FCC's Genachowski Revisiting Mobile Device Radiation Standards

Did you know that the FCC hasn’t updated its guidelines regarding maximum radiation levels in mobile devices since 1996? FCC chairman Julius Genachowski is apparently aware of this, because he’s looking to launch a formal inquiry into the matter.

In a statement that was circulated to news outlets, the FCC isn’t exactly concerned that current standards are too lax, but it makes sense to periodically review standards for an industry that changes and evolves dramatically approximately every three days.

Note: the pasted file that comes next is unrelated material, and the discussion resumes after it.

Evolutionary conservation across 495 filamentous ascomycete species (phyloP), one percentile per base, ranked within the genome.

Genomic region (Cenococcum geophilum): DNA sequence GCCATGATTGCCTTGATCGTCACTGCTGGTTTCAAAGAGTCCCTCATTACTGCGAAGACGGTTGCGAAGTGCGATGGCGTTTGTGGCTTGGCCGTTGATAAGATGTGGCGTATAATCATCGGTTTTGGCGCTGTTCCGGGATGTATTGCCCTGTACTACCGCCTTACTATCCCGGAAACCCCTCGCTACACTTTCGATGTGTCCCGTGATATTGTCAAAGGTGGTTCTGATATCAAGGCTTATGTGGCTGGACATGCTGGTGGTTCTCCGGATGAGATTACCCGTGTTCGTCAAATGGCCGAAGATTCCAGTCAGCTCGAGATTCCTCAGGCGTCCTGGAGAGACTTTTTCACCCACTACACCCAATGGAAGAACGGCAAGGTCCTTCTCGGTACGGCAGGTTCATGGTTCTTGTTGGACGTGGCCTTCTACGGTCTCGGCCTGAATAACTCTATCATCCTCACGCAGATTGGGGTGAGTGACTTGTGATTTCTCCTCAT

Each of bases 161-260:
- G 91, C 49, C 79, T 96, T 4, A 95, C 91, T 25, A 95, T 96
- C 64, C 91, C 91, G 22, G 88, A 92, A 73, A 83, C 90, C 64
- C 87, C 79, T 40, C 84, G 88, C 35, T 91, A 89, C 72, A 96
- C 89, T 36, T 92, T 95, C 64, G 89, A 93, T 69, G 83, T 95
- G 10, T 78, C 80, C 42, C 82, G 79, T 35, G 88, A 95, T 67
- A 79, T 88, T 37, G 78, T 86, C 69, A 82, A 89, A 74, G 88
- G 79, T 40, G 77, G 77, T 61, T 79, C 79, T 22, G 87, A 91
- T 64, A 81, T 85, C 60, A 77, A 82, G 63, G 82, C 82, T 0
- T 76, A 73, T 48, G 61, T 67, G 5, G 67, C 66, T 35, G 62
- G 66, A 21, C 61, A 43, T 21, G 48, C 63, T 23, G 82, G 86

There has been much debate in recent years about the potential danger of radiation from cell phones--it’s actually considered a possible carcinogen by the World Health Organization--and although there has been some study on the subject, there is not yet a general consensus on whether there is a real danger from mobile device radiation, and if there is, what the acceptable levels might be.

Image credit: Engineerblogs.org

It’s not a bad idea to make sure we’re not all dosing ourselves with cancer-causing radiation. We hold phones to our ears, keep them in our pockets, and hold tablets on our laps, which are all areas of the body adjacent to sensitive organs; increasingly, we let our small children play with those same devices on a regular basis.

It’s possible that the whole cell-phones-cause-cancer thing is absurd and silly, but then again, there was a time not too terribly long ago that people thought smoking while pregnant was fine, too. Godspeed, FCC.